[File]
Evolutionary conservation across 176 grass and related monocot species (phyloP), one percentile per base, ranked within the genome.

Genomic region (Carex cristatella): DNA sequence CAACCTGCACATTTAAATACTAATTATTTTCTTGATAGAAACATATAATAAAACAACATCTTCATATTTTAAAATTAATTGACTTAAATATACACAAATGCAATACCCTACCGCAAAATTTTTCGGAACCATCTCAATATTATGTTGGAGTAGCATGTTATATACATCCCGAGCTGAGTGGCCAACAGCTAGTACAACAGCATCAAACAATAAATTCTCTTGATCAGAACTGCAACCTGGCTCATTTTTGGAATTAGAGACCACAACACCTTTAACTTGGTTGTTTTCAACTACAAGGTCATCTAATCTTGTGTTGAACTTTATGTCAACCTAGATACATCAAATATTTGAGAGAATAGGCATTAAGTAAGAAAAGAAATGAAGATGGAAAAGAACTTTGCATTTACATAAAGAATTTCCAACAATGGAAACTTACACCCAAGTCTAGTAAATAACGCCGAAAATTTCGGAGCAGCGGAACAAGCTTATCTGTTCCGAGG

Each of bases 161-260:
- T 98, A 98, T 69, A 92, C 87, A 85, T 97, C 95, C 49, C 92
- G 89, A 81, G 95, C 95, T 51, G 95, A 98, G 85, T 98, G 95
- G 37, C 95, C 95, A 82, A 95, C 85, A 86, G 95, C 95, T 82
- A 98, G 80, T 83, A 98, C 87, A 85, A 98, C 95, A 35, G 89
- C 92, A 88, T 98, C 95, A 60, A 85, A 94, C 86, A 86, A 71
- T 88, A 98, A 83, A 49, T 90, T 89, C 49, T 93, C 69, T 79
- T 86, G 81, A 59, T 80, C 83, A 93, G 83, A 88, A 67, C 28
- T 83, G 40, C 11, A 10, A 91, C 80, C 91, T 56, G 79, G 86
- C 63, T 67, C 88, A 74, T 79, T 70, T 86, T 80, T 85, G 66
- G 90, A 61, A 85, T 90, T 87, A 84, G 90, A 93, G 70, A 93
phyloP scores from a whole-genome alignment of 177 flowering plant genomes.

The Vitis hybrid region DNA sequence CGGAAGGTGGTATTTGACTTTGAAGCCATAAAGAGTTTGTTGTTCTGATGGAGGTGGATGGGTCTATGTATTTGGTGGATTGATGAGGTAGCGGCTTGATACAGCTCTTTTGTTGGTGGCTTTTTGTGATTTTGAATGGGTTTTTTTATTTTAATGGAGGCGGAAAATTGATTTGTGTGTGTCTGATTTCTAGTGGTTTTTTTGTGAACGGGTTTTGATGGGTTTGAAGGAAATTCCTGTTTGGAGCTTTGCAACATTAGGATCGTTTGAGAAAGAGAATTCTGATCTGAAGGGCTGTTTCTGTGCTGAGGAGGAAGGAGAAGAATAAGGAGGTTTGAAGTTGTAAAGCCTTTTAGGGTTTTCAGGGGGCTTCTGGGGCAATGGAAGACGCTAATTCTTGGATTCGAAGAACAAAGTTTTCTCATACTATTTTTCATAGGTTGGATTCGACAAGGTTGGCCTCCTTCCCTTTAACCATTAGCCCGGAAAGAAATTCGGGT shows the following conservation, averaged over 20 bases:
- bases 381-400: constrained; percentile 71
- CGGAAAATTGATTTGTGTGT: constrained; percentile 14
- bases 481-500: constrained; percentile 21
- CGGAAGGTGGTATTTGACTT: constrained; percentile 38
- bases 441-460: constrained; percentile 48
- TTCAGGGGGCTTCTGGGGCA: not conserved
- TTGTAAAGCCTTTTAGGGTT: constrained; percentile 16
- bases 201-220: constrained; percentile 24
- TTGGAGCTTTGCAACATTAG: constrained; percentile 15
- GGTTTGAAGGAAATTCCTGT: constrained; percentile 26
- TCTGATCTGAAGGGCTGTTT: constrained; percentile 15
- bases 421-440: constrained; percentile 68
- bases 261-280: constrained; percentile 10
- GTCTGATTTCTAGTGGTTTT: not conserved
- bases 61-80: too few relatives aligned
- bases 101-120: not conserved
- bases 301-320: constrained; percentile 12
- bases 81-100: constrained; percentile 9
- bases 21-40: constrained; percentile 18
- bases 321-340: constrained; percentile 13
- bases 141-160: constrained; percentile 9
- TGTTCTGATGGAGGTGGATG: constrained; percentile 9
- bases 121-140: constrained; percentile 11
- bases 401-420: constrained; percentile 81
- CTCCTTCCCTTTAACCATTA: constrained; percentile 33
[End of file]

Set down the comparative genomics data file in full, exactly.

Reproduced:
Evolutionary conservation across 176 grass and related monocot species (phyloP), one percentile per base, ranked within the genome.

Genomic region (Carex cristatella): DNA sequence CAACCTGCACATTTAAATACTAATTATTTTCTTGATAGAAACATATAATAAAACAACATCTTCATATTTTAAAATTAATTGACTTAAATATACACAAATGCAATACCCTACCGCAAAATTTTTCGGAACCATCTCAATATTATGTTGGAGTAGCATGTTATATACATCCCGAGCTGAGTGGCCAACAGCTAGTACAACAGCATCAAACAATAAATTCTCTTGATCAGAACTGCAACCTGGCTCATTTTTGGAATTAGAGACCACAACACCTTTAACTTGGTTGTTTTCAACTACAAGGTCATCTAATCTTGTGTTGAACTTTATGTCAACCTAGATACATCAAATATTTGAGAGAATAGGCATTAAGTAAGAAAAGAAATGAAGATGGAAAAGAACTTTGCATTTACATAAAGAATTTCCAACAATGGAAACTTACACCCAAGTCTAGTAAATAACGCCGAAAATTTCGGAGCAGCGGAACAAGCTTATCTGTTCCGAGG

Each of bases 161-260:
- T 98, A 98, T 69, A 92, C 87, A 85, T 97, C 95, C 49, C 92
- G 89, A 81, G 95, C 95, T 51, G 95, A 98, G 85, T 98, G 95
- G 37, C 95, C 95, A 82, A 95, C 85, A 86, G 95, C 95, T 82
- A 98, G 80, T 83, A 98, C 87, A 85, A 98, C 95, A 35, G 89
- C 92, A 88, T 98, C 95, A 60, A 85, A 94, C 86, A 86, A 71
- T 88, A 98, A 83, A 49, T 90, T 89, C 49, T 93, C 69, T 79
- T 86, G 81, A 59, T 80, C 83, A 93, G 83, A 88, A 67, C 28
- T 83, G 40, C 11, A 10, A 91, C 80, C 91, T 56, G 79, G 86
- C 63, T 67, C 88, A 74, T 79, T 70, T 86, T 80, T 85, G 66
- G 90, A 61, A 85, T 90, T 87, A 84, G 90, A 93, G 70, A 93
phyloP scores from a whole-genome alignment of 177 flowering plant genomes.

The Vitis hybrid region DNA sequence CGGAAGGTGGTATTTGACTTTGAAGCCATAAAGAGTTTGTTGTTCTGATGGAGGTGGATGGGTCTATGTATTTGGTGGATTGATGAGGTAGCGGCTTGATACAGCTCTTTTGTTGGTGGCTTTTTGTGATTTTGAATGGGTTTTTTTATTTTAATGGAGGCGGAAAATTGATTTGTGTGTGTCTGATTTCTAGTGGTTTTTTTGTGAACGGGTTTTGATGGGTTTGAAGGAAATTCCTGTTTGGAGCTTTGCAACATTAGGATCGTTTGAGAAAGAGAATTCTGATCTGAAGGGCTGTTTCTGTGCTGAGGAGGAAGGAGAAGAATAAGGAGGTTTGAAGTTGTAAAGCCTTTTAGGGTTTTCAGGGGGCTTCTGGGGCAATGGAAGACGCTAATTCTTGGATTCGAAGAACAAAGTTTTCTCATACTATTTTTCATAGGTTGGATTCGACAAGGTTGGCCTCCTTCCCTTTAACCATTAGCCCGGAAAGAAATTCGGGT shows the following conservation, averaged over 20 bases:
- bases 381-400: constrained; percentile 71
- CGGAAAATTGATTTGTGTGT: constrained; percentile 14
- bases 481-500: constrained; percentile 21
- CGGAAGGTGGTATTTGACTT: constrained; percentile 38
- bases 441-460: constrained; percentile 48
- TTCAGGGGGCTTCTGGGGCA: not conserved
- TTGTAAAGCCTTTTAGGGTT: constrained; percentile 16
- bases 201-220: constrained; percentile 24
- TTGGAGCTTTGCAACATTAG: constrained; percentile 15
- GGTTTGAAGGAAATTCCTGT: constrained; percentile 26
- TCTGATCTGAAGGGCTGTTT: constrained; percentile 15
- bases 421-440: constrained; percentile 68
- bases 261-280: constrained; percentile 10
- GTCTGATTTCTAGTGGTTTT: not conserved
- bases 61-80: too few relatives aligned
- bases 101-120: not conserved
- bases 301-320: constrained; percentile 12
- bases 81-100: constrained; percentile 9
- bases 21-40: constrained; percentile 18
- bases 321-340: constrained; percentile 13
- bases 141-160: constrained; percentile 9
- TGTTCTGATGGAGGTGGATG: constrained; percentile 9
- bases 121-140: constrained; percentile 11
- bases 401-420: constrained; percentile 81
- CTCCTTCCCTTTAACCATTA: constrained; percentile 33